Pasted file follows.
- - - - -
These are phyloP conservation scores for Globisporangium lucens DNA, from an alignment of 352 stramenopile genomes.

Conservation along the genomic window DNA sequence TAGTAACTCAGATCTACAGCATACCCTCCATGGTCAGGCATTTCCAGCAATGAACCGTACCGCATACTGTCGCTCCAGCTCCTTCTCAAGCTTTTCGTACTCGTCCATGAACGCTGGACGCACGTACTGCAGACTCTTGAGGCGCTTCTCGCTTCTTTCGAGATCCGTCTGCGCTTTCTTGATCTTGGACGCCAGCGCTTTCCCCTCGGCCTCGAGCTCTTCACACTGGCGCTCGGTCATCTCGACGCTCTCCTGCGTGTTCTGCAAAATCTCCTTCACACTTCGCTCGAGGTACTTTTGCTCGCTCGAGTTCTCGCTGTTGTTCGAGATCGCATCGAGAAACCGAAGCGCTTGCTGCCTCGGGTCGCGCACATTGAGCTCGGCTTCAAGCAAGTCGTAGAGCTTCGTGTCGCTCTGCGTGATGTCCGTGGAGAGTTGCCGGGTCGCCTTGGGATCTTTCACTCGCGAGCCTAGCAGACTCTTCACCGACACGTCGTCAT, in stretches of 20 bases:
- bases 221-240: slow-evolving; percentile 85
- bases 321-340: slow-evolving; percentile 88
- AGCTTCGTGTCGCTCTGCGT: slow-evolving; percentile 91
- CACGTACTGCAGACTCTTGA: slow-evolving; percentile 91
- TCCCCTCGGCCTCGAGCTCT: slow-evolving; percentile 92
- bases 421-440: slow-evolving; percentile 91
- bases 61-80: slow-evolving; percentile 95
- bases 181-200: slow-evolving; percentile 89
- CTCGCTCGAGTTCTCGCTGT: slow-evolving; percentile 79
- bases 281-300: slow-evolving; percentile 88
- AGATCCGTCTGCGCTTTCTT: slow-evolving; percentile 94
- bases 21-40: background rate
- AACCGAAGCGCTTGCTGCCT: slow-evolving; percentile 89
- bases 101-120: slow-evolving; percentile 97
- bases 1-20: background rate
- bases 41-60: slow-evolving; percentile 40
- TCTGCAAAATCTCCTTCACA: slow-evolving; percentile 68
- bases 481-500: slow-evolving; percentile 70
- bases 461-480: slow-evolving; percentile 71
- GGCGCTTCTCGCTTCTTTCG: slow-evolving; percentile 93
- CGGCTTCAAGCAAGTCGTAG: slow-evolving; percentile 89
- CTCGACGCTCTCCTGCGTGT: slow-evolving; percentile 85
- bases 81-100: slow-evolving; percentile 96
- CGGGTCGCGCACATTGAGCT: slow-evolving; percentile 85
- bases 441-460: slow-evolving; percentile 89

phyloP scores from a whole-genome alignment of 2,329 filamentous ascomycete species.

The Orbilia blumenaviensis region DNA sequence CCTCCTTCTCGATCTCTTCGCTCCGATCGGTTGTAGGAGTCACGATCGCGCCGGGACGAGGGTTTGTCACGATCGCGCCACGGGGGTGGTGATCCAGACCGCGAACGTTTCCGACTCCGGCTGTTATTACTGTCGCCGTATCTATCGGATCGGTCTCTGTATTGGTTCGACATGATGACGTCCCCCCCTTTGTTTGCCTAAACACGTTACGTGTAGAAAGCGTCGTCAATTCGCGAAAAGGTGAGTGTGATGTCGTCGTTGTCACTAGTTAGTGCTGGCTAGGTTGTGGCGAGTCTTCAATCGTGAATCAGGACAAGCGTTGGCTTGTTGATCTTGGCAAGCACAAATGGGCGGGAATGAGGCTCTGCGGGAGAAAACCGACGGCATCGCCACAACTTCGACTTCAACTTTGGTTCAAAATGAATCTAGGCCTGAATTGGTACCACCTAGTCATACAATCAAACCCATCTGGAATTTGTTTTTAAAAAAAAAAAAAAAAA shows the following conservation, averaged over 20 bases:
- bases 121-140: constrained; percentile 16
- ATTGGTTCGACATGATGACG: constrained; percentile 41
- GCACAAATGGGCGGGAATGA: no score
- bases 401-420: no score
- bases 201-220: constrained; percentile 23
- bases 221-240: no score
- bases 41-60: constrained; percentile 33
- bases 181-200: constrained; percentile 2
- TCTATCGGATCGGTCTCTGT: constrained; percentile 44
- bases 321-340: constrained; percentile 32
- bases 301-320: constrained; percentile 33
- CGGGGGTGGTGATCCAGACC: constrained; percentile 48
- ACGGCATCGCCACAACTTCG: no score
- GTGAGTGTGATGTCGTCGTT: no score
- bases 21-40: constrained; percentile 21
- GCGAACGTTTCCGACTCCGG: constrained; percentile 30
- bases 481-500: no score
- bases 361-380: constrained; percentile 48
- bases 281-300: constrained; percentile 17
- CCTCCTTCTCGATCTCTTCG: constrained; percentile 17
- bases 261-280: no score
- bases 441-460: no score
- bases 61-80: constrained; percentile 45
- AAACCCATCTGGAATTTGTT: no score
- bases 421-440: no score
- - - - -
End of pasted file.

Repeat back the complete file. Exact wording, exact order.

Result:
These are phyloP conservation scores for Globisporangium lucens DNA, from an alignment of 352 stramenopile genomes.

Conservation along the genomic window DNA sequence TAGTAACTCAGATCTACAGCATACCCTCCATGGTCAGGCATTTCCAGCAATGAACCGTACCGCATACTGTCGCTCCAGCTCCTTCTCAAGCTTTTCGTACTCGTCCATGAACGCTGGACGCACGTACTGCAGACTCTTGAGGCGCTTCTCGCTTCTTTCGAGATCCGTCTGCGCTTTCTTGATCTTGGACGCCAGCGCTTTCCCCTCGGCCTCGAGCTCTTCACACTGGCGCTCGGTCATCTCGACGCTCTCCTGCGTGTTCTGCAAAATCTCCTTCACACTTCGCTCGAGGTACTTTTGCTCGCTCGAGTTCTCGCTGTTGTTCGAGATCGCATCGAGAAACCGAAGCGCTTGCTGCCTCGGGTCGCGCACATTGAGCTCGGCTTCAAGCAAGTCGTAGAGCTTCGTGTCGCTCTGCGTGATGTCCGTGGAGAGTTGCCGGGTCGCCTTGGGATCTTTCACTCGCGAGCCTAGCAGACTCTTCACCGACACGTCGTCAT, in stretches of 20 bases:
- bases 221-240: slow-evolving; percentile 85
- bases 321-340: slow-evolving; percentile 88
- AGCTTCGTGTCGCTCTGCGT: slow-evolving; percentile 91
- CACGTACTGCAGACTCTTGA: slow-evolving; percentile 91
- TCCCCTCGGCCTCGAGCTCT: slow-evolving; percentile 92
- bases 421-440: slow-evolving; percentile 91
- bases 61-80: slow-evolving; percentile 95
- bases 181-200: slow-evolving; percentile 89
- CTCGCTCGAGTTCTCGCTGT: slow-evolving; percentile 79
- bases 281-300: slow-evolving; percentile 88
- AGATCCGTCTGCGCTTTCTT: slow-evolving; percentile 94
- bases 21-40: background rate
- AACCGAAGCGCTTGCTGCCT: slow-evolving; percentile 89
- bases 101-120: slow-evolving; percentile 97
- bases 1-20: background rate
- bases 41-60: slow-evolving; percentile 40
- TCTGCAAAATCTCCTTCACA: slow-evolving; percentile 68
- bases 481-500: slow-evolving; percentile 70
- bases 461-480: slow-evolving; percentile 71
- GGCGCTTCTCGCTTCTTTCG: slow-evolving; percentile 93
- CGGCTTCAAGCAAGTCGTAG: slow-evolving; percentile 89
- CTCGACGCTCTCCTGCGTGT: slow-evolving; percentile 85
- bases 81-100: slow-evolving; percentile 96
- CGGGTCGCGCACATTGAGCT: slow-evolving; percentile 85
- bases 441-460: slow-evolving; percentile 89

phyloP scores from a whole-genome alignment of 2,329 filamentous ascomycete species.

The Orbilia blumenaviensis region DNA sequence CCTCCTTCTCGATCTCTTCGCTCCGATCGGTTGTAGGAGTCACGATCGCGCCGGGACGAGGGTTTGTCACGATCGCGCCACGGGGGTGGTGATCCAGACCGCGAACGTTTCCGACTCCGGCTGTTATTACTGTCGCCGTATCTATCGGATCGGTCTCTGTATTGGTTCGACATGATGACGTCCCCCCCTTTGTTTGCCTAAACACGTTACGTGTAGAAAGCGTCGTCAATTCGCGAAAAGGTGAGTGTGATGTCGTCGTTGTCACTAGTTAGTGCTGGCTAGGTTGTGGCGAGTCTTCAATCGTGAATCAGGACAAGCGTTGGCTTGTTGATCTTGGCAAGCACAAATGGGCGGGAATGAGGCTCTGCGGGAGAAAACCGACGGCATCGCCACAACTTCGACTTCAACTTTGGTTCAAAATGAATCTAGGCCTGAATTGGTACCACCTAGTCATACAATCAAACCCATCTGGAATTTGTTTTTAAAAAAAAAAAAAAAAA shows the following conservation, averaged over 20 bases:
- bases 121-140: constrained; percentile 16
- ATTGGTTCGACATGATGACG: constrained; percentile 41
- GCACAAATGGGCGGGAATGA: no score
- bases 401-420: no score
- bases 201-220: constrained; percentile 23
- bases 221-240: no score
- bases 41-60: constrained; percentile 33
- bases 181-200: constrained; percentile 2
- TCTATCGGATCGGTCTCTGT: constrained; percentile 44
- bases 321-340: constrained; percentile 32
- bases 301-320: constrained; percentile 33
- CGGGGGTGGTGATCCAGACC: constrained; percentile 48
- ACGGCATCGCCACAACTTCG: no score
- GTGAGTGTGATGTCGTCGTT: no score
- bases 21-40: constrained; percentile 21
- GCGAACGTTTCCGACTCCGG: constrained; percentile 30
- bases 481-500: no score
- bases 361-380: constrained; percentile 48
- bases 281-300: constrained; percentile 17
- CCTCCTTCTCGATCTCTTCG: constrained; percentile 17
- bases 261-280: no score
- bases 441-460: no score
- bases 61-80: constrained; percentile 45
- AAACCCATCTGGAATTTGTT: no score
- bases 421-440: no score